The reminder from Rep. Mel Senen Sarmiento of Samar about the lack of efficient and effective enforcement of the anti-smoking law is long overdue. Newspaper reports quoted Sarmiento as saying no real effort was being done to strictly enforce Republic Act 9211, the Tobacco Regulation Act of 2003.
Sarmiento mentioned that in Marikina and Quezon City, jeepney drivers openly defy the smoking ban without facing any consequences.
I was wondering recently if Makati had eased its anti-smoking regulations because jeepney drivers entering the city no longer seem to worry about being seen smoking.
I have also seen yellow-shirted traffic enforcers smoke in places where they shouldn’t.
In the past, drivers of jeepneys plying the Manila-Makati route would throw away their cigarettes when they entered Makati. If they were going to Manila, they would smoke only after they got past the Makati boundary. Now I even see jeepney drivers plying routes inside Makati smoking.
I know that in Manila there is hardly any effort to enforce the law. I have even received complaints that some eating places and entertainment venues allow smoking. The Manila City government keeps saying it does not have money. But a no-nonsense implementation of the smoking ban will help it reduce its expenses. Smoking causes several serious illnesses. The city will pay for the treatment of these illnesses for majority of Manilans.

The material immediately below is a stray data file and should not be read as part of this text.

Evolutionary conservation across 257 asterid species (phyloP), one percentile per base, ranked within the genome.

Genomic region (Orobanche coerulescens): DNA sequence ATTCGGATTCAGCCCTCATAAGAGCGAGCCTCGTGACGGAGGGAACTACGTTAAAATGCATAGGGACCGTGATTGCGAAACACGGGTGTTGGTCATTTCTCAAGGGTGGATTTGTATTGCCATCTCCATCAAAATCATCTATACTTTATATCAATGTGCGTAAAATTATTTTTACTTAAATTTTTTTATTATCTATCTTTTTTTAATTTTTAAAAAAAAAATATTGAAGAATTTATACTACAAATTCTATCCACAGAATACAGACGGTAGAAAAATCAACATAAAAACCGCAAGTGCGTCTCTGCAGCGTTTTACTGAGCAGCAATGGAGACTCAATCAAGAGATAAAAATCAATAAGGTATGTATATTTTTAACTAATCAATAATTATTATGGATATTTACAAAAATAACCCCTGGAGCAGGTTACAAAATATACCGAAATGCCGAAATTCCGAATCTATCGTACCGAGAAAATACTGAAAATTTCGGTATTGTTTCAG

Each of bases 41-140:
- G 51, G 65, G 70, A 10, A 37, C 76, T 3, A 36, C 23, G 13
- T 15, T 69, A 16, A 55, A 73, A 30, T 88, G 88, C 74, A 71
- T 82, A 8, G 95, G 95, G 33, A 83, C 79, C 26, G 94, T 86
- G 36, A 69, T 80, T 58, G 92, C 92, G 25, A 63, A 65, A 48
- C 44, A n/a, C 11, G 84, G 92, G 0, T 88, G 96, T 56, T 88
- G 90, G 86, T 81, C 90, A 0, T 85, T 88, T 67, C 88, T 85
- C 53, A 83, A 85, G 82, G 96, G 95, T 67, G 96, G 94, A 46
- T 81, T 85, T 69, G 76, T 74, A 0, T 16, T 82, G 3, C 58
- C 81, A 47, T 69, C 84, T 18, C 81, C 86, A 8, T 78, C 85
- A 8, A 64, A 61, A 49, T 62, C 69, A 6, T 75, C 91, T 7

SM Prime Holdings, Inc. has consolidated its entertainment facilities and services under one brand, not just to make managing easier and more efficient, but to give patrons more value for their money.
Over the years, entertainment at SM malls has expanded from just cinemas to include, among other things, food concession Snack Time, show/event ticket seller SM Tickets, ePlus Tap to Pay for cashless transactions, Mall of Asia Arena, Science Center, skating rink and bowling center.
The new SM Lifestyle Entertainment Incorporated (SMLEI) says the consolidation will give customers packages that will allow them to enjoy the facilities and services of not just one brand.
At the launch of SMLEI, Hans Sy, SM Prime president, said the company was responding to changes in people’s entertainment preferences through more attractive and interesting offerings. He said SM wants to give patrons value for money and entertainment that complement the Filipino lifestyle.
Waiting for the ‘kill’
Several weeks ago, I wrote about how American authorities were pressing mobile phone-makers to install a “kill” switch in their products to make them completely useless when stolen.
Jennifer Pagalilauan is among those can’t wait for cellular phones to have this feature.
She said her phone was stolen in March at Shopwise Harrison Plaza. The theft, she said, made her realize CCTVs “are useless.” Although there was CCTV in the establishment, she said the camera was focused on the employee entrance/exit—so the theft, which happened while she was standing in line at Lane 21, was not captured.
Having downloaded an AVG app in her phone, she was notified by e-mail when the SIM (subscriber’s identification module) was changed. The application supposedly would enable her to sound an alarm, wipe out all her data and locate the phone.
She found out the phone that was stolen in Manila had by then been brought to Bulacan. She reported the loss to the National Telecommunications Commission and hoped that her phone had, indeed, been rendered useless.
Send letters to The Consumer, Lifestyle Section, Philippine Daily Inquirer, 1098 Chino Roces Ave. cor. Mascardo and Yague Sts., 1204 Makati City; fax 8974793/94; e-mail [email protected] inquirer.com.ph.